“You can tell yourself they’re only stories.”
This is the ominous warning that Richard Fiennes-Clinton, founder of Muddy York Walking Tours, provides at the first stop of a tour called “The Haunted Streets of Toronto.” All of the ghost stories he will relate during the tour, he claims, are backed up by substantial evidence, including frequent sightings.
“[U of T is] a perfect setting: academic by day, spooky by night.”
Fiennes-Clinton informs the group that has gathered in order to check out some of the city’s spookiest spaces that Toronto is home to a rich phantom population that resides in both obscure corners of the city and major tourist destinations. It is, according to Fiennes-Clinton, a diverse population, including everything from creepy little girls in white dresses, to important historical figures and unbridled psychopaths.
Students at U of T can be particularly proud (or terrified depending on your perspective) of our campus, which is an especially haunted corner of the city. Most visitors to the St. George campus have probably thought that its buildings look a little like Hogwarts, and it turns out that like that fictional wizard school, our hallowed halls are home to a multitude of unique ghosts. So much of U of T is haunted that Richard designed a tour specifically for the campus. “It’s a perfect setting: academic by day, spooky by night.”
Early on in the tour, which begins on campus, Richard comments that the University of Toronto used to be a residential neighbourhood, where many of U of T’s ghosts lived before they met an unfortunate end. Other spirits are connected to the history of the university itself.
The ghosts’ reasons for haunting the living vary from malicious to rather innocent, with some spirits desiring to inflict the pain of their death on passers-by, while others merely wish to enjoy a playful prank at the expense of the living.
Among the haunted destinations at U of T is Trinity College. Trinity was founded by John Strachan, Toronto’s very wealthy first Anglican bishop, who died on November 1, 1867. Many have claimed to see Strachan returning to the college he founded around the anniversary of his death, clad in his bishop robes. Strachan had a reputation for being somewhat overbearing while he was still alive, and many suspect that he returns from the dead in order to check on the progress of the college.
University College is home to the most notorious ghost story on campus, a famous legend familiar to many students. The story centers around the tragic life of Ivan Reznikoff, the namesake of the café in Morrison Hall. Ivan was a stonemason who worked on the reconstruction of the building and he fell in love with a young woman. He followed her one night, and found her with another man. Infuriated, and obviously a bit more of a bad-ass than his girlfriend realized, Ivan grabbed an axe and went after his girlfriend’s lover, but the man dodged Ivan and stabbed him to death with a knife. Ivan was buried under the stones on the construction site where he worked, and ever since, UC students have claimed to see Ivan sadly moping around campus, eager to share the story of his betrayal.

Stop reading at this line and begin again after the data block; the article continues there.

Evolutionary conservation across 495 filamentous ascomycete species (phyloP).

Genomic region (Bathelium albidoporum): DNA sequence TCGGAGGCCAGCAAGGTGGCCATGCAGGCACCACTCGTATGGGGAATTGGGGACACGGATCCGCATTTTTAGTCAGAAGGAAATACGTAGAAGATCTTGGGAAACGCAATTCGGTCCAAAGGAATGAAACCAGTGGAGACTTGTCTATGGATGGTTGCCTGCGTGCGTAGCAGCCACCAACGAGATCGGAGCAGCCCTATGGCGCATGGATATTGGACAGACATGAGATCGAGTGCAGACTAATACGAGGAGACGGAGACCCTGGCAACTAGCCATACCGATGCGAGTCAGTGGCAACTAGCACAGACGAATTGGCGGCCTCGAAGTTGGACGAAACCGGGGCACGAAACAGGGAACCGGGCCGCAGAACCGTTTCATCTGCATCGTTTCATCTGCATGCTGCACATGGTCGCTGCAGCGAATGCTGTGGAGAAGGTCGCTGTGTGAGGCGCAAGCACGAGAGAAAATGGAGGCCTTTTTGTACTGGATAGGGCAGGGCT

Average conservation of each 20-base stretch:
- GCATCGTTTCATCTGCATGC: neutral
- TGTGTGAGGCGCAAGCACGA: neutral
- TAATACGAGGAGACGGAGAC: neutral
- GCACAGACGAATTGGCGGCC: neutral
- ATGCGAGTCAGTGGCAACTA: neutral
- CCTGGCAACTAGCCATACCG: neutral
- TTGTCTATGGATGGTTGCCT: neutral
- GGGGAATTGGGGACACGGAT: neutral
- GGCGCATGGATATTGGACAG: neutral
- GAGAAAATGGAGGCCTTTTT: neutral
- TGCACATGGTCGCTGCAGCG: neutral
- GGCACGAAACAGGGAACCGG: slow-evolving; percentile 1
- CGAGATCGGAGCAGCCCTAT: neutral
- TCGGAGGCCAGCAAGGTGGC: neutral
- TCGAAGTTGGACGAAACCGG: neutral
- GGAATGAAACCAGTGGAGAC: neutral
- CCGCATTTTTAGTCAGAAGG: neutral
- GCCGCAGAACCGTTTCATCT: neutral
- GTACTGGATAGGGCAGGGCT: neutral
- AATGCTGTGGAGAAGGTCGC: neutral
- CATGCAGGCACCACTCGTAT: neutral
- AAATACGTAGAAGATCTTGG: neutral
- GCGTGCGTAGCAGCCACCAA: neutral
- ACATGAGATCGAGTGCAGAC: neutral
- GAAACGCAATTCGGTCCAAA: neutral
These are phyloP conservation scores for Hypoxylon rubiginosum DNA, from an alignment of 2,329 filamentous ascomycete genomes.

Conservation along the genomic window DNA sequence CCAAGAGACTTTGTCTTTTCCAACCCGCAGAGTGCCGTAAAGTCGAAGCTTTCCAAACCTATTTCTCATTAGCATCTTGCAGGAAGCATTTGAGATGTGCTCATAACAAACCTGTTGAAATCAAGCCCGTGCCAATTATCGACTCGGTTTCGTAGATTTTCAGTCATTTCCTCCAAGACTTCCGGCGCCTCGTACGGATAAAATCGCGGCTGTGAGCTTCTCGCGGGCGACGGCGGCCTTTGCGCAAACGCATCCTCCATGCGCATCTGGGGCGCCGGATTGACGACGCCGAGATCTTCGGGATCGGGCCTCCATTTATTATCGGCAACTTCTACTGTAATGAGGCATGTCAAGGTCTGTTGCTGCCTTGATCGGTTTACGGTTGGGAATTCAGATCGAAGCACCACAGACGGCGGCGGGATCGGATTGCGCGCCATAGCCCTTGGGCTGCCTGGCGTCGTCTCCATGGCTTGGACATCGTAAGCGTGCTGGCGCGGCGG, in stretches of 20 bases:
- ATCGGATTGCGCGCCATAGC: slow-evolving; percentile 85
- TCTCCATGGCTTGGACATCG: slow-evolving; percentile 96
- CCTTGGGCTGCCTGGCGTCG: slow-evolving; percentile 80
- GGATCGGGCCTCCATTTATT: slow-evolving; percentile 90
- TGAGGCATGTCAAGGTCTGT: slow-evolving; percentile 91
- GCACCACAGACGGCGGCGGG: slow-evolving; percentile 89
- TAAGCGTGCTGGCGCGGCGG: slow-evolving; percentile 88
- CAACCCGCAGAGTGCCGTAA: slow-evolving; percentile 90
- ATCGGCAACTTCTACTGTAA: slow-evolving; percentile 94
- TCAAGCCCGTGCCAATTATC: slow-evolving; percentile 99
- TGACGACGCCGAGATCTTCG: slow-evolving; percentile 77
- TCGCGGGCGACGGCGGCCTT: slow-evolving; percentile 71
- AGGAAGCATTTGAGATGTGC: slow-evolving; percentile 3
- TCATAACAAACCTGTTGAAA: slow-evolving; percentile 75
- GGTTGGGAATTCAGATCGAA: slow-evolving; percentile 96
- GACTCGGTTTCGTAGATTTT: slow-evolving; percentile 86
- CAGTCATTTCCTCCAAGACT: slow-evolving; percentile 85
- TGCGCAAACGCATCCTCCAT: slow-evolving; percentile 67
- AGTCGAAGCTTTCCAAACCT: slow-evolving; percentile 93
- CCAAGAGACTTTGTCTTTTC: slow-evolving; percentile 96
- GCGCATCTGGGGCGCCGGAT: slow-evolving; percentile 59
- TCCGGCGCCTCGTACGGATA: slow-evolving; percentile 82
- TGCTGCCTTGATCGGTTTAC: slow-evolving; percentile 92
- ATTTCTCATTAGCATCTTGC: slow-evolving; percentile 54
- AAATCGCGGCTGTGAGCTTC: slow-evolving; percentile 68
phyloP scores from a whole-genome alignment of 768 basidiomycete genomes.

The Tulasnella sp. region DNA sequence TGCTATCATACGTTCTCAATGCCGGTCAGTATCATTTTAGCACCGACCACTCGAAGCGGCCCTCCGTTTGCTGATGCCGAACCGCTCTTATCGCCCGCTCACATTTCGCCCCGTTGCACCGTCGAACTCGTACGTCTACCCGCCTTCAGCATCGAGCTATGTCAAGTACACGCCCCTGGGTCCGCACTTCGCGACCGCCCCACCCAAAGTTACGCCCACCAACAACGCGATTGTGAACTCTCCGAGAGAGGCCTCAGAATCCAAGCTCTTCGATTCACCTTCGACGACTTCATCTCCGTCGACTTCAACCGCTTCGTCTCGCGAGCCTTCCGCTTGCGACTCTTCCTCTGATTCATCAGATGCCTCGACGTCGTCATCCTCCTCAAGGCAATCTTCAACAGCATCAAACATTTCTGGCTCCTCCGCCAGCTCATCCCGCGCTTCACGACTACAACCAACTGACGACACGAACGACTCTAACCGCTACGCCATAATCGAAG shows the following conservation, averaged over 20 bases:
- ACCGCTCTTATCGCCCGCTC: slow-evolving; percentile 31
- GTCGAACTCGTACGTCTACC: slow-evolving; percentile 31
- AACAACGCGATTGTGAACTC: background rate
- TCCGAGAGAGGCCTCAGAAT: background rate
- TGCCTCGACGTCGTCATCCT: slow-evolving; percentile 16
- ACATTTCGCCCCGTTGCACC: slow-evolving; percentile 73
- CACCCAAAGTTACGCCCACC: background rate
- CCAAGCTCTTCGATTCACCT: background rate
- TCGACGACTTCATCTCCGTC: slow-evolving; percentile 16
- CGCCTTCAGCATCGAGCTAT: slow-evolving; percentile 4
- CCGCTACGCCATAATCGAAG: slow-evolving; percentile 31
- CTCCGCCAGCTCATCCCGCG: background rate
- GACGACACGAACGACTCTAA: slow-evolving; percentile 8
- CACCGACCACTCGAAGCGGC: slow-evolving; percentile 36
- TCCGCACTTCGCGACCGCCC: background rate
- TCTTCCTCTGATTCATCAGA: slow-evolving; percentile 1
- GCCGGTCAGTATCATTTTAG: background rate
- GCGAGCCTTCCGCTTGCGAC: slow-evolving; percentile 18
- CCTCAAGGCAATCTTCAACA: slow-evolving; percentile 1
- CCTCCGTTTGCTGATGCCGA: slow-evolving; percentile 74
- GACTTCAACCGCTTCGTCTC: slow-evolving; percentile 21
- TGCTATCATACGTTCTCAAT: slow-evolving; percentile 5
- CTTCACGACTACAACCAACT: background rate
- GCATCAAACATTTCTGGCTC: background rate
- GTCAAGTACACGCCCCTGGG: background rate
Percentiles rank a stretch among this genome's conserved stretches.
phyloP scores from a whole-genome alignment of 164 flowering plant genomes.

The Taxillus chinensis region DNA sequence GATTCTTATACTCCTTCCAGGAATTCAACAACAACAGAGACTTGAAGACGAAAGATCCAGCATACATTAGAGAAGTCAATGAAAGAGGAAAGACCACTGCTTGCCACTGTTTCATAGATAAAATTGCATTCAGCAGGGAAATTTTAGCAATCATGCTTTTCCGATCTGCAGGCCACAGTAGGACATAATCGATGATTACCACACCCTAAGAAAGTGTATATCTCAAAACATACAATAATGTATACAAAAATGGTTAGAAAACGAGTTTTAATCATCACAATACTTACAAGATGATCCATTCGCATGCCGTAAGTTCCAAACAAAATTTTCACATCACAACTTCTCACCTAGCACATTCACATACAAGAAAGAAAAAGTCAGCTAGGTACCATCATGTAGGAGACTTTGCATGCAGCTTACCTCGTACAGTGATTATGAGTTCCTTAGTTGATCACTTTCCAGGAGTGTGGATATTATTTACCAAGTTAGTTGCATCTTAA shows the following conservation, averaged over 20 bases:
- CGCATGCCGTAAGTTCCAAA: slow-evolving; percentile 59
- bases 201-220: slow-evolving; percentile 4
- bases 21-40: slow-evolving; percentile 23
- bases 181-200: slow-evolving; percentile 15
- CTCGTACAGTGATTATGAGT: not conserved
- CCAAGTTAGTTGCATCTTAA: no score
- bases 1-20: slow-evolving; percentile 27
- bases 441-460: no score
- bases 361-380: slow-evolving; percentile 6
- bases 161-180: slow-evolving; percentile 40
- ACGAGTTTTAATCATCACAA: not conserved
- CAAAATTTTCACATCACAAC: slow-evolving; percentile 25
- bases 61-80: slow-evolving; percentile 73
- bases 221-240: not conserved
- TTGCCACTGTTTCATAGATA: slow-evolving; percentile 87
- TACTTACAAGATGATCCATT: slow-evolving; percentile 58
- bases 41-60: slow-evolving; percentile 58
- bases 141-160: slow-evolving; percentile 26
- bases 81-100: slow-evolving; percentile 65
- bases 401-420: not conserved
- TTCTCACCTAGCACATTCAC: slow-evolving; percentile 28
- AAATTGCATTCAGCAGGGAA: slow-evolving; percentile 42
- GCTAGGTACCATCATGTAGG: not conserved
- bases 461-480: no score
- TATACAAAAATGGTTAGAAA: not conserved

Closer to Victoria College is the Christie Mansion, now Regis College, and once home to famous Canadian baker William Christie of Mr. Christie’s Cookies. Christie’s son, Robert, inherited the house, constructed a secret chamber, and trapped his mistress inside it. Robert visited her frequently, but then began to get bored with her and saw her less and less. The woman ultimately committed suicide by using the bed frame to hang herself. Later, when the house served as a woman’s dormitory at U of T, students studying in the room where the chamber was said to have been were reportedly overcome by an eerie feeling, and some would find themselves unable to open the door. Many speculate that this was the ghost of Robert’s mistress, inflicting her experience on the living. Considerably more terrifying is the theory that the room is haunted by the ghost of Robert Christie, who is trying to trap more women.
Other haunted destinations on campus include the Soldiers’ Tower at Hart House Circle, the Royal Ontario Museum, and the statue of Edward VII in Queen’s Park. As Richard guides the tour group to each of these locations, he claims to frequently receive reports about campus ghost sightings from students, staff, and sometimes even the people who attend his tours. To skeptics, he offers this warning: “While there may be no reason to be afraid of the dark, there may be every reason to be afraid of what’s hiding behind the dark.”
More information about Muddy York Walking Tours, “The Haunted Streets of Toronto,” and other walking tours can be found at www.muddyyorktours.com.